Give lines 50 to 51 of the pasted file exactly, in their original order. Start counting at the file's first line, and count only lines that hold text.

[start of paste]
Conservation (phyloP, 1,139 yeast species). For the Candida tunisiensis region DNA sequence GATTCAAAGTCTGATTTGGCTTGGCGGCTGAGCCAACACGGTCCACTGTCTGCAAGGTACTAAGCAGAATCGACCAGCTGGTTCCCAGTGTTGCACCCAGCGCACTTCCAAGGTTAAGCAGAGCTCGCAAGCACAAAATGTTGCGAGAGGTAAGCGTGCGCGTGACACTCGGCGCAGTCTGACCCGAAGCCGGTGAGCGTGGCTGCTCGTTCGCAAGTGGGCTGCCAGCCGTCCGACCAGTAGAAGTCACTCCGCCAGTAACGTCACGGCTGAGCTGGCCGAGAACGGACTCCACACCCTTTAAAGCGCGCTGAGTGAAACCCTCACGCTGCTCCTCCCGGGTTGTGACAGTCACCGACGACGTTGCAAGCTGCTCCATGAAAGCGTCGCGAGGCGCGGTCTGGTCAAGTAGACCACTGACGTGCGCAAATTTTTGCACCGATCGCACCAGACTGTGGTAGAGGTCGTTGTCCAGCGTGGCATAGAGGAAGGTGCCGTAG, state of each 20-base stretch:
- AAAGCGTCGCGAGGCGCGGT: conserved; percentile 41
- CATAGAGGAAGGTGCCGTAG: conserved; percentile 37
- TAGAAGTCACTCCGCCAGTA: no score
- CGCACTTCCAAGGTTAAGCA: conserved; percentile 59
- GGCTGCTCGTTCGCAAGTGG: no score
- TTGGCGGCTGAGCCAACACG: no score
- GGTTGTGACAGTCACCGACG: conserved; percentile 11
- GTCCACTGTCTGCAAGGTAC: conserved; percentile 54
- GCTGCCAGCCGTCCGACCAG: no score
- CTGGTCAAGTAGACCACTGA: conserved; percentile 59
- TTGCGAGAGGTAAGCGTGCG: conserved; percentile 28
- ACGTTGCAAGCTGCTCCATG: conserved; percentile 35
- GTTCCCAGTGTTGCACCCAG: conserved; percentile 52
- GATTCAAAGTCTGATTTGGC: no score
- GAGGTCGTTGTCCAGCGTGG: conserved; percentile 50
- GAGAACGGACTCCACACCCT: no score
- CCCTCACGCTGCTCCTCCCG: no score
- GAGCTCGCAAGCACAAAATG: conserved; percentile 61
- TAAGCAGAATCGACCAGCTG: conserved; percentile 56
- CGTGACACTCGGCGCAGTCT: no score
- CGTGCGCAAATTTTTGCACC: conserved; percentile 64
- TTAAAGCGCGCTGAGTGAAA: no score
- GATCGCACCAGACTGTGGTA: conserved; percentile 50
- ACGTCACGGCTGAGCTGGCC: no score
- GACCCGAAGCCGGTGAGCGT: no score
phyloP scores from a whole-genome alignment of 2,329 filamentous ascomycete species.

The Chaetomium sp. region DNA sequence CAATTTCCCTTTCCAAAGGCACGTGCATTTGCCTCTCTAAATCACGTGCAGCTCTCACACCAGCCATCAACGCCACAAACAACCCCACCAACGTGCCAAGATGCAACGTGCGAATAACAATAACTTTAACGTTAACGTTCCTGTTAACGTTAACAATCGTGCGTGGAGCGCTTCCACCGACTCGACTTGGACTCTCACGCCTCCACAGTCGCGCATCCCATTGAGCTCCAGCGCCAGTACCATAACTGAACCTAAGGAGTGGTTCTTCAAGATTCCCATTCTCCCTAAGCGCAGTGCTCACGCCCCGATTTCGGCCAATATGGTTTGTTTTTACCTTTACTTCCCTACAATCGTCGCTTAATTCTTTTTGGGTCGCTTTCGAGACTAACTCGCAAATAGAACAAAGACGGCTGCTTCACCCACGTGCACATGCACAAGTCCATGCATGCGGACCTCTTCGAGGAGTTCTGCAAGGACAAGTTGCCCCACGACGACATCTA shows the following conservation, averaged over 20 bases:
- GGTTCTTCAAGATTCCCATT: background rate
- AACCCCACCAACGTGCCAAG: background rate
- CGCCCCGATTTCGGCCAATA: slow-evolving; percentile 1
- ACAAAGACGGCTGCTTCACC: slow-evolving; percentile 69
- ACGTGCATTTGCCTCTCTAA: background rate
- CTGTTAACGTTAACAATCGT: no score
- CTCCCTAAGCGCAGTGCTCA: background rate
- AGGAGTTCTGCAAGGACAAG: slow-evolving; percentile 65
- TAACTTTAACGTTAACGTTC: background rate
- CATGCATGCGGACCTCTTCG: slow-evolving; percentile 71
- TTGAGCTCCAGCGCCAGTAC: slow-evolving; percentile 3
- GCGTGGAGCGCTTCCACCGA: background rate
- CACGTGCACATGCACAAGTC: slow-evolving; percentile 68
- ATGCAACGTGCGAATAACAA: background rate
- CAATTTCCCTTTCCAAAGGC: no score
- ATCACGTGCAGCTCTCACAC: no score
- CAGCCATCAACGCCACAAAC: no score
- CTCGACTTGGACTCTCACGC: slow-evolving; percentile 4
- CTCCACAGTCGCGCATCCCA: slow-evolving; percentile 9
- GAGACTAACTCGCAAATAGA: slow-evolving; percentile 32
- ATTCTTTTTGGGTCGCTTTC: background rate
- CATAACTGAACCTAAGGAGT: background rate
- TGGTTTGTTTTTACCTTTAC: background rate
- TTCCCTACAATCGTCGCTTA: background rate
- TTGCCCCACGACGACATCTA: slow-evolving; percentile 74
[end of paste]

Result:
- CATAACTGAACCTAAGGAGT: background rate
- TGGTTTGTTTTTACCTTTAC: background rate